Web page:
How can I help my child?

Two goals in one! money parenting through fun

It’s time to get serious about your child’s financial education with these fun games about money. With these board games and apps, your child can learn important life lessons with fun.

What kind of money parent are you? Take our 2-min quiz to find out.

Do you believe that even through fun there are always things to learn? Are you keen to teach your child about anything and everything about the world as best as you can? You might be a Go-getter parent! (Find out for sure here by take our persona 2-min quiz ).

Go-getters strive to be the “best” parent they can by giving their child every possible advantage. They are driven, and strive to be knowledgeable about all things, including finance, and they are always keen to learn more and pass on what they know to their child.

And since one of the most effective ways children learn is through play1, Go-getters are well-versed in using board games as well as apps to teach their children about money. If you are a Go-getter and haven’t started on this yet, no worries; you’ll soon see why this approach is best for you and your child.


Setting the board for learning

Before we bring out the games and begin our teaching, we have to remember what we’re trying to achieve with these games — we are Go-getters and goal-getters after all. Everything should have a purpose.

We want to build our child’s financial knowledge and teach the value of money, and most importantly, have fun while doing this. Used in tandem with other techniques, like experiential learning or more formal money lessons, games are a good tool to help children build a solid foundation for their future.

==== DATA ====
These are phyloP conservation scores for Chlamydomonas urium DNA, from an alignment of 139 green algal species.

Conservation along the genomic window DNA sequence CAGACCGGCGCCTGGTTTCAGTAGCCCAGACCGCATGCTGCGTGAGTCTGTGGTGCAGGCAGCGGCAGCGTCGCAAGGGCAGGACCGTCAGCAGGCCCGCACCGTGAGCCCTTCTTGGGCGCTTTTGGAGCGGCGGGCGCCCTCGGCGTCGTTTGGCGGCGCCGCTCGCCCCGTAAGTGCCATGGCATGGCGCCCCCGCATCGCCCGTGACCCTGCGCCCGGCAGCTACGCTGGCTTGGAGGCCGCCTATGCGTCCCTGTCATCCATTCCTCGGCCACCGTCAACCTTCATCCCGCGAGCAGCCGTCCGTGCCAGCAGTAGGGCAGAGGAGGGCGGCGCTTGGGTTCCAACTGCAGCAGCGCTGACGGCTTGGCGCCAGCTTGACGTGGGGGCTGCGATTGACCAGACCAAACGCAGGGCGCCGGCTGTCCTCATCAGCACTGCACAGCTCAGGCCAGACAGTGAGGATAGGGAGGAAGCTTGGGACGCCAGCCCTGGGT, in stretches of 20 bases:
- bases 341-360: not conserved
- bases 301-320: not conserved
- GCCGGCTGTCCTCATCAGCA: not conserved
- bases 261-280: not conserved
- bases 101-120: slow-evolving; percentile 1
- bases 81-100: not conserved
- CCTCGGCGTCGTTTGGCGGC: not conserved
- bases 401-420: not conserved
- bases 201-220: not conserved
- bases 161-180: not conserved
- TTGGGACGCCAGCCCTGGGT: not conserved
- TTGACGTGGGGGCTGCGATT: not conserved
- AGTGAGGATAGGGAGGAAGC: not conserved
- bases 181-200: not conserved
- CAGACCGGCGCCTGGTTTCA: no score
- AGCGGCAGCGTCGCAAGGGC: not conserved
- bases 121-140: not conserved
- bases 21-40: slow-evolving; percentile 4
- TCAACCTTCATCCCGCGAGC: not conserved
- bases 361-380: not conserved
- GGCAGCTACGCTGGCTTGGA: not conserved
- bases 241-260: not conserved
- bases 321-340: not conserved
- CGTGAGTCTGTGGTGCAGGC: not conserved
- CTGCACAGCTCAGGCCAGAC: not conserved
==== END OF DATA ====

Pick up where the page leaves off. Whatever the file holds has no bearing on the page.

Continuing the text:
In order to achieve the above, we have to keep in mind the following:

Teach in an age-appropriate manner

Games that involve a fair bit of reading and understanding of the concept of money, like Daytrader, a financial board game, would probably not be the best game to start your 4-year-old off with. At your child’s age, probably something with less reading and thinking would be more fun. Similarly, simple games meant for children under 5 would probably not engage your pre-teen.

Games should be age-appropriate, challenging your child’s abilities so there’s always
something new to learn.

Learning about money is an ongoing process

I’m sure as Go-getters, we’re always looking for opportunities to teach our children about money, whenever we can, as much as can. Why not make game sessions a weekly or monthly affair for the whole family to enjoy?

Put the lessons into practice

Of course, like everything we are teaching our children, what they know in theory should be put into practice to translate into true learning. Use teachable moments in real life to show how what they’ve learned in games is connected to their lives. Match games with hands-on experience.

And now, let the games begin!

Games about money: the classics, awesome apps, and more

The classics

With board games, everyone’s a winner. Not only will your child learn about money with these games, you’ll be able to spend precious hours with the whole family and make memories that will last a lifetime.

1. Monopoly

Do you play financial literacy board games like Monopoly with your kids? According to the Asia Money Parenting Survey commissioned by Eastspring Investments, 31% of Go-Getter parents do (versus the 19% average for all parents in the survey).